The Historical Roots of the Australian Constitution


40 Historians' History of the World, The Times, London, 1907. XXI pp. 331-42. 41 Commentary on the Laws of England [1765], Univ. Chicago, 1979 rep., I pp. 35f, 63f & 73. 42 King Alfred: Dome-book 49:8f. 43 Institutes, W. Clarke, London, ed. 1817, II, Proeme.


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Also Blackstone noted44 the "Great Charter of liberties…contained very few new grants; but, as Sir Edward Coke observes, was for the most part declaratory of the principal grounds of the fundamental laws of England…. The Great Charter is directed to be allowed as the Common Law. All judgments contrary to it, are declared void….

"Magna Carta…confirmed many liberties…and redressed many grievances…. Care was also taken therein to protect the subject against other oppressions then frequently arising from unreasonable amercements, from illegal distresses…and from the tyrannical abuse of the prerogative of purveyance…. It established the testamentary power of the subject over his personal estate…. It laid down the law of dower…. It enjoined an uniformity of weights and measures….

"It fixed…the trial of issues home to the very doors of the freeholders…. It protected every individual of the nation in the free enjoyment of his life, his liberty, and his property — unless declared to be forfeited by the judgment of his peers or the law of the land." The great lawyer Bracton declared45 in 1268 that "the king himself ought…to be…subject to God and the Law. For the Law makes the king" — Lex rex. Two-and-ahalf centuries later, that great Jurist John Calvin would clarify that not just both kingdoms and republics but also churches and societies are subject to and never above the Moral Law of God.46 A hundred years thereafter, the famous Westminster Assembly Commissioner Samuel Rutherford would insist that no government is above the Law — because "the Law is king": Lex rex!47

Under the 1558-1603 Queen Elizabeth I, it was decided in the famous Bonham's case48 that the Common Law could invalidate even Acts of Parliament. Indeed, the next monarch of Britain (the 1603-25 King James I) — was frequently resisted in the name of God and the Common Law by none other than Lord Chief Justice Coke himself.

Coke's contemporary Archbishop Ussher put it eloquently in his 1615 Irish Articles:49 "The supreme government of all estates…doth of right appertain to the king's highness…. We give unto him…that prerogative only which we see to have been always given unto all godly princes in Holy Scripture by God Himself…. The laws of the realm may punish Christian men with death for heinous and grievous offences. It is lawful for Christian men, at the commandments of the magistrate, to bear arms and to serve in just wars."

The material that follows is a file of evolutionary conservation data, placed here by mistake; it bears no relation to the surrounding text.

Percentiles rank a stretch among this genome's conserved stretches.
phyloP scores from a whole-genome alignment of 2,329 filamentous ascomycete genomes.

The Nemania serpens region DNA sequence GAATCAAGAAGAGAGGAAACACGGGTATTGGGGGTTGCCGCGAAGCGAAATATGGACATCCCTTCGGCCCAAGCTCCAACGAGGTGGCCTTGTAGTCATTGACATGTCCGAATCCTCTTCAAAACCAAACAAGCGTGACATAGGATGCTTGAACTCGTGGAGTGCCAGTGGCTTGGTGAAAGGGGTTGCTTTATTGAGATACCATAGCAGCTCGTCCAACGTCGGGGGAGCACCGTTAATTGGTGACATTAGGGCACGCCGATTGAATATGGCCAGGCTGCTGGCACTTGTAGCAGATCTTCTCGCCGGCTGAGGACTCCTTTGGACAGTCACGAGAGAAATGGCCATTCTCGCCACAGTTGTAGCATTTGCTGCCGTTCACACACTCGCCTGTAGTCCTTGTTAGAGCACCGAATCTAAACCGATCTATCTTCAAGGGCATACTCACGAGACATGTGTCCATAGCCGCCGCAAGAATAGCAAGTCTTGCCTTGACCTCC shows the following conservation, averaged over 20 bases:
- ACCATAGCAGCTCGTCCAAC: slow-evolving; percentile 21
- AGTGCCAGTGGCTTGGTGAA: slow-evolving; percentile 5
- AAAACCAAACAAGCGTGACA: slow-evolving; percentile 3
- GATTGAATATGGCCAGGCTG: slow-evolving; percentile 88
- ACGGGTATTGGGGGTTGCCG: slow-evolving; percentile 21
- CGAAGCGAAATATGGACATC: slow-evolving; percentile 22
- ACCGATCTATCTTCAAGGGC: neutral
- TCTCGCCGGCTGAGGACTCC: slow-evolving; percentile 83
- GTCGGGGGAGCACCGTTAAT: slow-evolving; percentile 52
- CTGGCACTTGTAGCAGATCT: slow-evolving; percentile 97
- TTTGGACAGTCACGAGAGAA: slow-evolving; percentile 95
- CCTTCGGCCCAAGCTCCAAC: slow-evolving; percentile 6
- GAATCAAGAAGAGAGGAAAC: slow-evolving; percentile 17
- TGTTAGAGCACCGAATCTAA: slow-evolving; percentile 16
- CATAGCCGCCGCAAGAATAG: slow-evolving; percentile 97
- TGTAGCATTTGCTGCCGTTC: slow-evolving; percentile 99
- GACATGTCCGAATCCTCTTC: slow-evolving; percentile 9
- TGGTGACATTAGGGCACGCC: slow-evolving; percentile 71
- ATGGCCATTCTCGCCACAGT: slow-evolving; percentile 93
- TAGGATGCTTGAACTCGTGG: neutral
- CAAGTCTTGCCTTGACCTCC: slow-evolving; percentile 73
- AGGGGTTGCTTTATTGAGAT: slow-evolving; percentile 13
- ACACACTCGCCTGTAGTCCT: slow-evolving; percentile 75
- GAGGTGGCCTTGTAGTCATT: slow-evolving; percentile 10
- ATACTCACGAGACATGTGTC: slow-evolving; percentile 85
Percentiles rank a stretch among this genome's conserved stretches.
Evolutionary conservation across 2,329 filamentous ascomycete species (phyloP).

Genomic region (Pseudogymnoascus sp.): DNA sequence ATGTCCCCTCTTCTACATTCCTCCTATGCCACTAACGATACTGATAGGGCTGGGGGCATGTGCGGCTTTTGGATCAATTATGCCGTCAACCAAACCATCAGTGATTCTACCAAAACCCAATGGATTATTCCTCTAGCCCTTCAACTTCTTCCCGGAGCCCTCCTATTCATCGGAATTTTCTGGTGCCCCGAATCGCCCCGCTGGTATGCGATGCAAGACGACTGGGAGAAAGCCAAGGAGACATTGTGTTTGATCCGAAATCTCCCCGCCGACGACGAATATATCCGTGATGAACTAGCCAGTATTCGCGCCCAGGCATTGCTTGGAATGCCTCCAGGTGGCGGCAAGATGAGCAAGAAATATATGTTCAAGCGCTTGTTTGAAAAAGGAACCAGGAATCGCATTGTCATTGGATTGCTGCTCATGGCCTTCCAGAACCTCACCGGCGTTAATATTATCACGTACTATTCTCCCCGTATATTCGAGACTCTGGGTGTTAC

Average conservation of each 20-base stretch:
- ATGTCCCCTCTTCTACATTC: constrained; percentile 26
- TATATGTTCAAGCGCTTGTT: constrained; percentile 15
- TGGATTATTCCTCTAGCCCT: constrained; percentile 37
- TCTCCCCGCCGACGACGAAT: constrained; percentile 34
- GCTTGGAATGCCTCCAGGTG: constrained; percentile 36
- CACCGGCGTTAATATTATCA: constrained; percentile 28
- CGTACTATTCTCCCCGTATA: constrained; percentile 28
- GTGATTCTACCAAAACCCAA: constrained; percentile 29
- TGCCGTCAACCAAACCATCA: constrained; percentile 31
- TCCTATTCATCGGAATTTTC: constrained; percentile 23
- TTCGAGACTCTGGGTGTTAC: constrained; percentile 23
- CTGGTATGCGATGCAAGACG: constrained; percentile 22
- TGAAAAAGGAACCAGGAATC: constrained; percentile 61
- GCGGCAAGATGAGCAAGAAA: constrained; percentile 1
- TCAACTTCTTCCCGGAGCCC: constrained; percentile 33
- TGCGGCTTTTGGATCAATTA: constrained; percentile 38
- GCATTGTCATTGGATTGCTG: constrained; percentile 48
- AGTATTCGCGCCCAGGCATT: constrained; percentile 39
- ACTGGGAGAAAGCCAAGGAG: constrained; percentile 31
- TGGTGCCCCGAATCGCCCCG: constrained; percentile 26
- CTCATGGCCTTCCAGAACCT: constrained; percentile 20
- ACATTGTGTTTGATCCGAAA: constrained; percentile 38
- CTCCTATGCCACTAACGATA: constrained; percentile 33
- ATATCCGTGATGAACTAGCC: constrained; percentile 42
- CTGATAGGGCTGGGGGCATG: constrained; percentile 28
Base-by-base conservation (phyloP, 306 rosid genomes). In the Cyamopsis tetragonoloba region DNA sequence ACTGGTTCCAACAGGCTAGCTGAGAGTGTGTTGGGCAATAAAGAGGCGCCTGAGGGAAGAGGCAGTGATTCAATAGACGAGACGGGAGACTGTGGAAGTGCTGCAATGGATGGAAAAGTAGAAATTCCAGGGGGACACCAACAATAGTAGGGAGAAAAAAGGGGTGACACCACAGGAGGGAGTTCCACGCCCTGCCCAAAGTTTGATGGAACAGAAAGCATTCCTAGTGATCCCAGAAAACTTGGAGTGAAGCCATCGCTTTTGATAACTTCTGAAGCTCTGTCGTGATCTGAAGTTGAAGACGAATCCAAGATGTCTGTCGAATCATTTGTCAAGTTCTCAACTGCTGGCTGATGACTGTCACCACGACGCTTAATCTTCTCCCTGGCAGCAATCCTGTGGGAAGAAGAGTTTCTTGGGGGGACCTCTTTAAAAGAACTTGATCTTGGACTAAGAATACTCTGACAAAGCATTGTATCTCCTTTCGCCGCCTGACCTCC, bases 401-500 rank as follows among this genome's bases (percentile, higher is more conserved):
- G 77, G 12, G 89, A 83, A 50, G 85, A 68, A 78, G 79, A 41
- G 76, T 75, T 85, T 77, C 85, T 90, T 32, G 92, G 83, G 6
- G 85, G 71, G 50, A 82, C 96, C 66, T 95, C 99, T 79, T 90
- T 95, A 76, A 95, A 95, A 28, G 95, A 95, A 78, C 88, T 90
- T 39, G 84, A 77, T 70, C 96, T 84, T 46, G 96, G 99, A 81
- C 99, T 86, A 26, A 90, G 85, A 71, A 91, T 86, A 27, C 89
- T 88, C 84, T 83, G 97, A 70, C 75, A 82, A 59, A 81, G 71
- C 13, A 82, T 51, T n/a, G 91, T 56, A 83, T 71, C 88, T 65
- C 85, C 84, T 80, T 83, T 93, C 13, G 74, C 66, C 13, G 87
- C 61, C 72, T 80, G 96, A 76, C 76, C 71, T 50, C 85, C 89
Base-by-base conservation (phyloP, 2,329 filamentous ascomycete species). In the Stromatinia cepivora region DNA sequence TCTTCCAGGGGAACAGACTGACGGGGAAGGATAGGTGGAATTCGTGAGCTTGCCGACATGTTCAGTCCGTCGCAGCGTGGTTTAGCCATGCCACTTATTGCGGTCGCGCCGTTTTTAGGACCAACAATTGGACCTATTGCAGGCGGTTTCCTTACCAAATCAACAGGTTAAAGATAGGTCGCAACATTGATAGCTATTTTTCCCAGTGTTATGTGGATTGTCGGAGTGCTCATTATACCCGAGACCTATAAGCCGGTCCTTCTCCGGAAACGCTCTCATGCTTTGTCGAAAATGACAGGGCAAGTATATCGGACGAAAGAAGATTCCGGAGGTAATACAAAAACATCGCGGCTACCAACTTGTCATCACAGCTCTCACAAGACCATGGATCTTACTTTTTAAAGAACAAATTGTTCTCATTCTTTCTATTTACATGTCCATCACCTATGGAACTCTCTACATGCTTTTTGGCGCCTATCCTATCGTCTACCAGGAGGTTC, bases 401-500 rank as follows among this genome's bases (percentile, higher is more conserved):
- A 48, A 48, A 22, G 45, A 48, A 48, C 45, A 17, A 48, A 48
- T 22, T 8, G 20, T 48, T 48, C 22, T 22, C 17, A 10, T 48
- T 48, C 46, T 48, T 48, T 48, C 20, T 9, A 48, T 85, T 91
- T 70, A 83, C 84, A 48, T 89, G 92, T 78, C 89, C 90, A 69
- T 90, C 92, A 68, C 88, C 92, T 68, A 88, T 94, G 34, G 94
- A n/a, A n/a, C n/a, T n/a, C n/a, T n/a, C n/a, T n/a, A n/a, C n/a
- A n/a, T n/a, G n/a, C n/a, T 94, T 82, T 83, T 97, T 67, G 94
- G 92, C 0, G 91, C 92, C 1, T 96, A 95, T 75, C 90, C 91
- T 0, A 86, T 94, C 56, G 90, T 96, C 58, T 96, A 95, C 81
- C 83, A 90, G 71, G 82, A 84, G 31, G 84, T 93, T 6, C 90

Ussher was invited by Parliament to be a delegate at the Westminster Assembly itself. It is his Irish Articles that form the basis of the Westminster Confession of Faith


44 Op. cit., I pp. 123f & IV pp. 416f. 45 H. Bracton: On the Laws and Customs of England f 5b (as cited in E.S. Corwin's The 'Higher Law' Background of American Constitutional Law, 42 Harvard Law Review, 1928-29, pp. 149 & 265). 46 See esp. Calvin's Harmony of the Pentateuch I-IV and his Institutes of the Christian Religion I-II. Eerdmans eds., 1948f. 47 S. Rutherford's Lex Rex [1644], in The Presbyterian Armoury, 1843. 48 8 Coke's Reports 1070 118a, 77 ER 638 & 652. 49 Arts. 54-80.


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of 1643f. Significantly, the Westminster Confession itself upholds God's Moral Law for all mankind; condemns publishing opinions contrary to the light of nature or to the known principles of Christianity; bans public sabbath desecration; requires taking lawful oaths; approves of Christians becoming magistrates; admonishes such to encourage those who are good, and to punish evil-doers; defines lawful marriages; and condemns communism and the weakening of private property.50

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